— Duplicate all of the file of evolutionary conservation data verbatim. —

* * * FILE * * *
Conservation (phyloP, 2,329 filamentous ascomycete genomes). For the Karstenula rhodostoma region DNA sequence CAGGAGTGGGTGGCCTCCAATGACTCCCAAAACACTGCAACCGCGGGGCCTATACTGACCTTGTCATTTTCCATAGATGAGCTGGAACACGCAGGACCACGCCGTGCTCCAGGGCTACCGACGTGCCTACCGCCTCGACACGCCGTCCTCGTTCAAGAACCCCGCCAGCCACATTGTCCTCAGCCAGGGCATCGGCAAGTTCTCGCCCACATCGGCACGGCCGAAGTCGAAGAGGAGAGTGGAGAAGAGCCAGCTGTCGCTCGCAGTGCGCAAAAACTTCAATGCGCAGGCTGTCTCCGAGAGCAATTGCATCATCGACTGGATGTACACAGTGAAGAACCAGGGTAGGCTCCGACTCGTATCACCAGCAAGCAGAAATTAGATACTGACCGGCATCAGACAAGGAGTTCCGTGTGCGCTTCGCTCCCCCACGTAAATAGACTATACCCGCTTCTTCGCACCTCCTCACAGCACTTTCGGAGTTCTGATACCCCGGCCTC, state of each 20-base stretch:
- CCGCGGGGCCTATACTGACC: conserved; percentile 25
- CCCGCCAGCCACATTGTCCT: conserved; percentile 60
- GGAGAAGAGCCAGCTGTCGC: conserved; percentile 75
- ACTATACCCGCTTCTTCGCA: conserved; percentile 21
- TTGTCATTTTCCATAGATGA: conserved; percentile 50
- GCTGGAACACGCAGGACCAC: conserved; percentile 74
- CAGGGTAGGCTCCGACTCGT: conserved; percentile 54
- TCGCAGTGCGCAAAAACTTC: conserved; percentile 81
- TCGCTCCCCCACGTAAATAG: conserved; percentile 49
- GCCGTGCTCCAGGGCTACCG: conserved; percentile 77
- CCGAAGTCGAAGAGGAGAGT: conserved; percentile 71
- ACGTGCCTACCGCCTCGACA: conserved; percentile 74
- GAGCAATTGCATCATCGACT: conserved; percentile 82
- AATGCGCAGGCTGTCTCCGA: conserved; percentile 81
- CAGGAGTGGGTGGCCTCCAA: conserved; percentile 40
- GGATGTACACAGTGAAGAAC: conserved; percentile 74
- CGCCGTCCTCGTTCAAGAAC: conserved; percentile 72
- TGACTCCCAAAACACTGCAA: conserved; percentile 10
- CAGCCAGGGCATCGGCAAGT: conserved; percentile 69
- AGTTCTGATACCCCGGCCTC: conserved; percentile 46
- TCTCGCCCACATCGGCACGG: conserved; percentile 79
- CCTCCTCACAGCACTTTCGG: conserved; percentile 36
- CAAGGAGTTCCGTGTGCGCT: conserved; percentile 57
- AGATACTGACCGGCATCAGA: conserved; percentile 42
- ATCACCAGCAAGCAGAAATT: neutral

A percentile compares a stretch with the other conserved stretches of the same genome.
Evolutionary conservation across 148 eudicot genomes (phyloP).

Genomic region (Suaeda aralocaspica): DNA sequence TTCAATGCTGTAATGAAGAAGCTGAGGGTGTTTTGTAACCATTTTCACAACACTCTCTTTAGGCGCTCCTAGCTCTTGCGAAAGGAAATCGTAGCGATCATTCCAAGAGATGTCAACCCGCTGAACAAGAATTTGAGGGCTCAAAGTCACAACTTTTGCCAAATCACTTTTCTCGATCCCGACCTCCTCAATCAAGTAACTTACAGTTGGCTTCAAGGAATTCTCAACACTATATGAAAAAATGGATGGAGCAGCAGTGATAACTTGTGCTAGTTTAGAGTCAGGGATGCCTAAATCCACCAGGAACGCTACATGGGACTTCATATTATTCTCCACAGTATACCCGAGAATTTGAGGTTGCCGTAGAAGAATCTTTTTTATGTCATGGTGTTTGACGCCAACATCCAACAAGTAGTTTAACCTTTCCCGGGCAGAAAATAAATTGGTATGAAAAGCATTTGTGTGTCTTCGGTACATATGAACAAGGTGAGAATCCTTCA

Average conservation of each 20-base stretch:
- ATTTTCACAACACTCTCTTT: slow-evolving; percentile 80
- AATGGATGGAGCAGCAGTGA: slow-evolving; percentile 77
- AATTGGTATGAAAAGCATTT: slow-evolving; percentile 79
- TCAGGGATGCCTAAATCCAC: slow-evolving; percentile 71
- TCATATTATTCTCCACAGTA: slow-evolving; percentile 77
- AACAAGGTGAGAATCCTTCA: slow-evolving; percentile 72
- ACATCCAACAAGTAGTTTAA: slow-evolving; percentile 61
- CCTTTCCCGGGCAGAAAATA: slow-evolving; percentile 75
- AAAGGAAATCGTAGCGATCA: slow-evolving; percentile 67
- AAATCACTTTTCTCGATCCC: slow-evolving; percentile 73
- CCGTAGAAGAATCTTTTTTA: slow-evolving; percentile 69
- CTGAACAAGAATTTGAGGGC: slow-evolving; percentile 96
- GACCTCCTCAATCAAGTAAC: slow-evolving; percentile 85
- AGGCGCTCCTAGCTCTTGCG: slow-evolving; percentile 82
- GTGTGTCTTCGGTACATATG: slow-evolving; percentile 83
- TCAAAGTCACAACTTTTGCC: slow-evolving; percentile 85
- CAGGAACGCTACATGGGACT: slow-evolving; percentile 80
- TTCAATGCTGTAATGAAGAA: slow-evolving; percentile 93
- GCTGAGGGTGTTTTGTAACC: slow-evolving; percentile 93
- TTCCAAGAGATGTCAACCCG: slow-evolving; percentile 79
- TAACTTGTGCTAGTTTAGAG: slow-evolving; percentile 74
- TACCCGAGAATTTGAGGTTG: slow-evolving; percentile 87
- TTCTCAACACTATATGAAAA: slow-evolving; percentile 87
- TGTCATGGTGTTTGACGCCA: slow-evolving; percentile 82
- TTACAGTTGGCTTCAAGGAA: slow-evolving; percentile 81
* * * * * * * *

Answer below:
Conservation (phyloP, 2,329 filamentous ascomycete genomes). For the Karstenula rhodostoma region DNA sequence CAGGAGTGGGTGGCCTCCAATGACTCCCAAAACACTGCAACCGCGGGGCCTATACTGACCTTGTCATTTTCCATAGATGAGCTGGAACACGCAGGACCACGCCGTGCTCCAGGGCTACCGACGTGCCTACCGCCTCGACACGCCGTCCTCGTTCAAGAACCCCGCCAGCCACATTGTCCTCAGCCAGGGCATCGGCAAGTTCTCGCCCACATCGGCACGGCCGAAGTCGAAGAGGAGAGTGGAGAAGAGCCAGCTGTCGCTCGCAGTGCGCAAAAACTTCAATGCGCAGGCTGTCTCCGAGAGCAATTGCATCATCGACTGGATGTACACAGTGAAGAACCAGGGTAGGCTCCGACTCGTATCACCAGCAAGCAGAAATTAGATACTGACCGGCATCAGACAAGGAGTTCCGTGTGCGCTTCGCTCCCCCACGTAAATAGACTATACCCGCTTCTTCGCACCTCCTCACAGCACTTTCGGAGTTCTGATACCCCGGCCTC, state of each 20-base stretch:
- CCGCGGGGCCTATACTGACC: conserved; percentile 25
- CCCGCCAGCCACATTGTCCT: conserved; percentile 60
- GGAGAAGAGCCAGCTGTCGC: conserved; percentile 75
- ACTATACCCGCTTCTTCGCA: conserved; percentile 21
- TTGTCATTTTCCATAGATGA: conserved; percentile 50
- GCTGGAACACGCAGGACCAC: conserved; percentile 74
- CAGGGTAGGCTCCGACTCGT: conserved; percentile 54
- TCGCAGTGCGCAAAAACTTC: conserved; percentile 81
- TCGCTCCCCCACGTAAATAG: conserved; percentile 49
- GCCGTGCTCCAGGGCTACCG: conserved; percentile 77
- CCGAAGTCGAAGAGGAGAGT: conserved; percentile 71
- ACGTGCCTACCGCCTCGACA: conserved; percentile 74
- GAGCAATTGCATCATCGACT: conserved; percentile 82
- AATGCGCAGGCTGTCTCCGA: conserved; percentile 81
- CAGGAGTGGGTGGCCTCCAA: conserved; percentile 40
- GGATGTACACAGTGAAGAAC: conserved; percentile 74
- CGCCGTCCTCGTTCAAGAAC: conserved; percentile 72
- TGACTCCCAAAACACTGCAA: conserved; percentile 10
- CAGCCAGGGCATCGGCAAGT: conserved; percentile 69
- AGTTCTGATACCCCGGCCTC: conserved; percentile 46
- TCTCGCCCACATCGGCACGG: conserved; percentile 79
- CCTCCTCACAGCACTTTCGG: conserved; percentile 36
- CAAGGAGTTCCGTGTGCGCT: conserved; percentile 57
- AGATACTGACCGGCATCAGA: conserved; percentile 42
- ATCACCAGCAAGCAGAAATT: neutral

A percentile compares a stretch with the other conserved stretches of the same genome.
Evolutionary conservation across 148 eudicot genomes (phyloP).

Genomic region (Suaeda aralocaspica): DNA sequence TTCAATGCTGTAATGAAGAAGCTGAGGGTGTTTTGTAACCATTTTCACAACACTCTCTTTAGGCGCTCCTAGCTCTTGCGAAAGGAAATCGTAGCGATCATTCCAAGAGATGTCAACCCGCTGAACAAGAATTTGAGGGCTCAAAGTCACAACTTTTGCCAAATCACTTTTCTCGATCCCGACCTCCTCAATCAAGTAACTTACAGTTGGCTTCAAGGAATTCTCAACACTATATGAAAAAATGGATGGAGCAGCAGTGATAACTTGTGCTAGTTTAGAGTCAGGGATGCCTAAATCCACCAGGAACGCTACATGGGACTTCATATTATTCTCCACAGTATACCCGAGAATTTGAGGTTGCCGTAGAAGAATCTTTTTTATGTCATGGTGTTTGACGCCAACATCCAACAAGTAGTTTAACCTTTCCCGGGCAGAAAATAAATTGGTATGAAAAGCATTTGTGTGTCTTCGGTACATATGAACAAGGTGAGAATCCTTCA

Average conservation of each 20-base stretch:
- ATTTTCACAACACTCTCTTT: slow-evolving; percentile 80
- AATGGATGGAGCAGCAGTGA: slow-evolving; percentile 77
- AATTGGTATGAAAAGCATTT: slow-evolving; percentile 79
- TCAGGGATGCCTAAATCCAC: slow-evolving; percentile 71
- TCATATTATTCTCCACAGTA: slow-evolving; percentile 77
- AACAAGGTGAGAATCCTTCA: slow-evolving; percentile 72
- ACATCCAACAAGTAGTTTAA: slow-evolving; percentile 61
- CCTTTCCCGGGCAGAAAATA: slow-evolving; percentile 75
- AAAGGAAATCGTAGCGATCA: slow-evolving; percentile 67
- AAATCACTTTTCTCGATCCC: slow-evolving; percentile 73
- CCGTAGAAGAATCTTTTTTA: slow-evolving; percentile 69
- CTGAACAAGAATTTGAGGGC: slow-evolving; percentile 96
- GACCTCCTCAATCAAGTAAC: slow-evolving; percentile 85
- AGGCGCTCCTAGCTCTTGCG: slow-evolving; percentile 82
- GTGTGTCTTCGGTACATATG: slow-evolving; percentile 83
- TCAAAGTCACAACTTTTGCC: slow-evolving; percentile 85
- CAGGAACGCTACATGGGACT: slow-evolving; percentile 80
- TTCAATGCTGTAATGAAGAA: slow-evolving; percentile 93
- GCTGAGGGTGTTTTGTAACC: slow-evolving; percentile 93
- TTCCAAGAGATGTCAACCCG: slow-evolving; percentile 79
- TAACTTGTGCTAGTTTAGAG: slow-evolving; percentile 74
- TACCCGAGAATTTGAGGTTG: slow-evolving; percentile 87
- TTCTCAACACTATATGAAAA: slow-evolving; percentile 87
- TGTCATGGTGTTTGACGCCA: slow-evolving; percentile 82
- TTACAGTTGGCTTCAAGGAA: slow-evolving; percentile 81